Investigating the Impact of Local Climate Change on Surface/Groundwater Interactions in Headwater Catchments

Muhammad Usman Munir1, Sven Frei1
1 Chair of Hydrology, University of Bayreuth, Germany

O 1.4 in Soil-vegetation-atmosphere interactions in a changing climate

14.10.2021, 16:36-16:48, H 36

Interaction between surface and subsurface water is an essential component for the surface flow in streams, particularly for those which are primarily dependent on the base flow. During drought conditions inflow of water from groundwater into streams is a prime water source and essential for ecosystems. In summer, dropping groundwater levels can be responsible for a disconnection between groundwater and stream, causing high infiltration rates and dried-up stream reaches. This phenomenon was increasingly observed in central Europe in the last years, particularly for headwater catchments due to climate change. Climate change is affecting not only surface water resources but also groundwater. Increasing groundwater temperatures and dropping water levels is clear evidence that climate change already has a significant impact on natural water resources. To understand this sensitive interaction between surface and groundwater in these systems, a process-based understanding is necessary. A fully integrated hydrological model (HydroGeoSphere) is used to assess the impact of local climate change to the Grosse Ohe catchment (Bavaria, Germany). A multi-scale model was set up, calibrated and validated for the years 2001-2021. The model was used to simulate and understand the interaction between surface and groundwater mechanistically. Different scenarios were simulated using projection from Regional Climate Change Models (RCMs) under three different representative concentration pathways (RCP2.6, RCP4.5 and RCP8.5) up to the year 2100. From projected scenarios, it can be observed that an increase in temperature is responsible for higher evapotranspiration rates, which significantly affects the water balance and water availability during summer. The model was used to identify reaches with preferential groundwater inflow and outflow. Simulations indicate that gaining sections more frequently turn into losing ones in future.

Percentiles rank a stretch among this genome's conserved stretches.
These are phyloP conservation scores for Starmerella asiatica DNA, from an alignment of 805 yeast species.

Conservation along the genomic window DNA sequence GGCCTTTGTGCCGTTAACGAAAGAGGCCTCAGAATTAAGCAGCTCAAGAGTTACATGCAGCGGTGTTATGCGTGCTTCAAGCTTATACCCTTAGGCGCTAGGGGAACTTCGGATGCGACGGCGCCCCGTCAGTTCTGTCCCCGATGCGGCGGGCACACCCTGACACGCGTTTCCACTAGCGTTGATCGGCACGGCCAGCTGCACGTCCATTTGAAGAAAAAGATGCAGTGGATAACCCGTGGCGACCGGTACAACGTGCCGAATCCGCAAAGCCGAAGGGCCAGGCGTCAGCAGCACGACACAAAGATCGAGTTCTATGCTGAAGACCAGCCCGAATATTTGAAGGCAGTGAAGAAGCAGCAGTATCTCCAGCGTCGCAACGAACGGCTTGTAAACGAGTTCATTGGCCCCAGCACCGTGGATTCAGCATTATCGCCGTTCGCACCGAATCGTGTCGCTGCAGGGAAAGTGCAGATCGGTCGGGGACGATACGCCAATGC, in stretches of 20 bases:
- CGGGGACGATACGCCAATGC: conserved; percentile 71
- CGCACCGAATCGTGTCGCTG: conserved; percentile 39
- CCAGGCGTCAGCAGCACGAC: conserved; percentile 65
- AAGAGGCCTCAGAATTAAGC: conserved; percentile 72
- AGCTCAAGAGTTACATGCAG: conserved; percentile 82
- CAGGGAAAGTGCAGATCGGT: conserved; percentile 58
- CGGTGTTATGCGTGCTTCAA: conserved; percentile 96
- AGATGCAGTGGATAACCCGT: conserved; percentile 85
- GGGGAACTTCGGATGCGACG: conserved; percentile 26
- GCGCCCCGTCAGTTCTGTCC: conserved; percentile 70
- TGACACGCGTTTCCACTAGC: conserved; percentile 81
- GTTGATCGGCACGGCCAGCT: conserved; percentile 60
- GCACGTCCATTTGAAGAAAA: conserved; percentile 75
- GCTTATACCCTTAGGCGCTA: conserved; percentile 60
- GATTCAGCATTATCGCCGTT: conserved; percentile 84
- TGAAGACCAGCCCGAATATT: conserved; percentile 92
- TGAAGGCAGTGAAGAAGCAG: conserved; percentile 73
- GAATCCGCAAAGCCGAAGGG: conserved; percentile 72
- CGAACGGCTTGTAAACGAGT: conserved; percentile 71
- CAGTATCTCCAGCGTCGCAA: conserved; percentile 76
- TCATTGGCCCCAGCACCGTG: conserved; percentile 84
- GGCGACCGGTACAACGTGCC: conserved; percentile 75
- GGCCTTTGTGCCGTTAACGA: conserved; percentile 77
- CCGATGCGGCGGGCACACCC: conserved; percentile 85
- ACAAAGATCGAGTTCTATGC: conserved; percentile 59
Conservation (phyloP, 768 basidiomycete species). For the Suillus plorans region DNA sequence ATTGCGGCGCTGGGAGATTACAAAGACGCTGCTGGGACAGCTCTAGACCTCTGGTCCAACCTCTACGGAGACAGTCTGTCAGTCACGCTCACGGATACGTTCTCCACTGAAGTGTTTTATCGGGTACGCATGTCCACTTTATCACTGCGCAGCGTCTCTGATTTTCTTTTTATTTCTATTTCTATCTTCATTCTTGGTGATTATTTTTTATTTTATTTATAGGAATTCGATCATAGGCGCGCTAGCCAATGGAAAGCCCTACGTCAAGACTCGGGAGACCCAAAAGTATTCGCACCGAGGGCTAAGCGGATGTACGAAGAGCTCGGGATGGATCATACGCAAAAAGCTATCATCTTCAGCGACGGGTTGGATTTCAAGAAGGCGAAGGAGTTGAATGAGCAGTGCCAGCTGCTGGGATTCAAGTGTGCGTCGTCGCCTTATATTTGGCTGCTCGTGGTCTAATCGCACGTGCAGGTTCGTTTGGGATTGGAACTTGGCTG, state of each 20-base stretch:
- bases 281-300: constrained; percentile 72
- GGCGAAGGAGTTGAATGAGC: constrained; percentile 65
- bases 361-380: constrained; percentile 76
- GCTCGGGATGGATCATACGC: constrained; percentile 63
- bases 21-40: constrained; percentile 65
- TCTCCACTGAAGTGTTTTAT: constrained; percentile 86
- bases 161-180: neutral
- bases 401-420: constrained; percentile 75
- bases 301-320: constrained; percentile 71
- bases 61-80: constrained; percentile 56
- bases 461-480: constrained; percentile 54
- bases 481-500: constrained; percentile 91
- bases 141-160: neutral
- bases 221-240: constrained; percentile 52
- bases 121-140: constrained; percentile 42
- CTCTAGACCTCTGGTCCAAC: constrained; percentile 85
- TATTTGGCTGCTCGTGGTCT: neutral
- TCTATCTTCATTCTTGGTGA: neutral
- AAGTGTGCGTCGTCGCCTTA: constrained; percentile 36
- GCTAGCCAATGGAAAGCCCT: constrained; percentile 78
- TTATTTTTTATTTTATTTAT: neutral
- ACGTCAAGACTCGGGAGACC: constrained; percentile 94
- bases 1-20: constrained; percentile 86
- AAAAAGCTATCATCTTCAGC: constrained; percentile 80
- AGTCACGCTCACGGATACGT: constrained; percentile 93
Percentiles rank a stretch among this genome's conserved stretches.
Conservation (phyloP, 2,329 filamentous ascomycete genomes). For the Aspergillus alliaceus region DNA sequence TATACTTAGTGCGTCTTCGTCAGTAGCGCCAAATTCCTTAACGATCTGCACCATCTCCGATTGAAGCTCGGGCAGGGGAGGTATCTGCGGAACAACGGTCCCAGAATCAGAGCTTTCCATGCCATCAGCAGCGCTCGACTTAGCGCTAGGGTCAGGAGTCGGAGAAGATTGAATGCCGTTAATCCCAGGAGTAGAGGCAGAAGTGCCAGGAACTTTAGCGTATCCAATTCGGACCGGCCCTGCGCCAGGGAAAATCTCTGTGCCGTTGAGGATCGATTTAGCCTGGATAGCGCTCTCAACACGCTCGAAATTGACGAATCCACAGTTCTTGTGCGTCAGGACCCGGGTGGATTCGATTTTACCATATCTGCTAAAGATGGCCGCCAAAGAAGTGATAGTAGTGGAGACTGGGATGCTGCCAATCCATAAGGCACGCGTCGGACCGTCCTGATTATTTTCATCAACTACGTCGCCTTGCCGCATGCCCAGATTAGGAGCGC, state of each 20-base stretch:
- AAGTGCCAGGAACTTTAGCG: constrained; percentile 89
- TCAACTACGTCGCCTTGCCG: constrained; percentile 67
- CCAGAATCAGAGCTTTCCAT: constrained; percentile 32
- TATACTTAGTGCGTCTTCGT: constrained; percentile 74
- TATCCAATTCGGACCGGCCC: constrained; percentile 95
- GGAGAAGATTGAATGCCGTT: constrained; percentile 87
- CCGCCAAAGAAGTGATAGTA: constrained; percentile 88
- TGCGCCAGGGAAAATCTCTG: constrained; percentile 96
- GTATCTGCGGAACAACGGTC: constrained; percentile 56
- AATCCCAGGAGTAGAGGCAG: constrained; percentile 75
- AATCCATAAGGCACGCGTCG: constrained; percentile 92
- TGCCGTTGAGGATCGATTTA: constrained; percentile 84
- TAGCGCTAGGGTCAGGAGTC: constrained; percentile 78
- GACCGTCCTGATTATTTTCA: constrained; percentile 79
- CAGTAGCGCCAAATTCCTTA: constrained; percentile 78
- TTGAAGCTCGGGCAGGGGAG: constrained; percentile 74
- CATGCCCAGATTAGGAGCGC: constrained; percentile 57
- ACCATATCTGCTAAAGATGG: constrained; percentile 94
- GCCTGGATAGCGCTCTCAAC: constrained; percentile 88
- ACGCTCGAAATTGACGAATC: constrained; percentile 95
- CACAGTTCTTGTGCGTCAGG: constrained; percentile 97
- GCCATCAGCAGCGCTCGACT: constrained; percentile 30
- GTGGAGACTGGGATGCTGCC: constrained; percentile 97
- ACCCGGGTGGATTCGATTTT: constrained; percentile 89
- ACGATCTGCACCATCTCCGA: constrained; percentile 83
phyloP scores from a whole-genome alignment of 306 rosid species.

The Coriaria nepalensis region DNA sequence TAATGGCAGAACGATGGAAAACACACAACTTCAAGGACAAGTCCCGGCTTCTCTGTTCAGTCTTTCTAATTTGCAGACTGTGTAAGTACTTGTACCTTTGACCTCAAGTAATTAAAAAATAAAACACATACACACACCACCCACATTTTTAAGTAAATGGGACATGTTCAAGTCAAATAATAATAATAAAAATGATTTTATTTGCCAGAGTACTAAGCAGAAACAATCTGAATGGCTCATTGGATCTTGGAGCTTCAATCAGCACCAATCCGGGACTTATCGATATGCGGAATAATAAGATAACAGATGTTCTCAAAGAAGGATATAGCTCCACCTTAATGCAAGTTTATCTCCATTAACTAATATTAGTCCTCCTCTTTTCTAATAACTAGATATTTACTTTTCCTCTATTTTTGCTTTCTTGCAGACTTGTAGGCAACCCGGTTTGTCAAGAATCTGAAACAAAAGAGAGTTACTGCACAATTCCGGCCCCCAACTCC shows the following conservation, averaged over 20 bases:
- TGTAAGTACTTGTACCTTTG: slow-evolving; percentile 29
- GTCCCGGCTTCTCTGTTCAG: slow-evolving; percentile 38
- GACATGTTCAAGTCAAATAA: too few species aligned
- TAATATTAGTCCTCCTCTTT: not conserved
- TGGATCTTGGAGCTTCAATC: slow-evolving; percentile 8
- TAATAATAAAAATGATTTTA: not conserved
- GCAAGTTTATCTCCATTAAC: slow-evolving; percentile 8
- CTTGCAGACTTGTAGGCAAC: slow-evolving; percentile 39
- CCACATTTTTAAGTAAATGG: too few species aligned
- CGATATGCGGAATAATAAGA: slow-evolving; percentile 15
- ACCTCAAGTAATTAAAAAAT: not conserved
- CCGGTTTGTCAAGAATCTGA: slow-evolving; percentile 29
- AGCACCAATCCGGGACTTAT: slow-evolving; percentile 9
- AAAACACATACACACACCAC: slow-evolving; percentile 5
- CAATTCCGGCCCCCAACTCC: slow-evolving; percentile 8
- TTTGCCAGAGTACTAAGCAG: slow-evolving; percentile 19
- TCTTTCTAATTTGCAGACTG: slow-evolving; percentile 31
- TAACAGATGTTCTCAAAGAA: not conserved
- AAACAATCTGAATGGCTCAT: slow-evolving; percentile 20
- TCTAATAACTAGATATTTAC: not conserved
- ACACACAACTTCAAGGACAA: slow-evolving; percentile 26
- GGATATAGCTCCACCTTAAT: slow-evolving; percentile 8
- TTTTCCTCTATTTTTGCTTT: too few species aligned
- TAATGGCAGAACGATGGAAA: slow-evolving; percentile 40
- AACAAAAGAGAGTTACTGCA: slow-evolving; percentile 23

Keywords: Climate change, Integrated hydrological modelling, Forested catchment, Regional climate models

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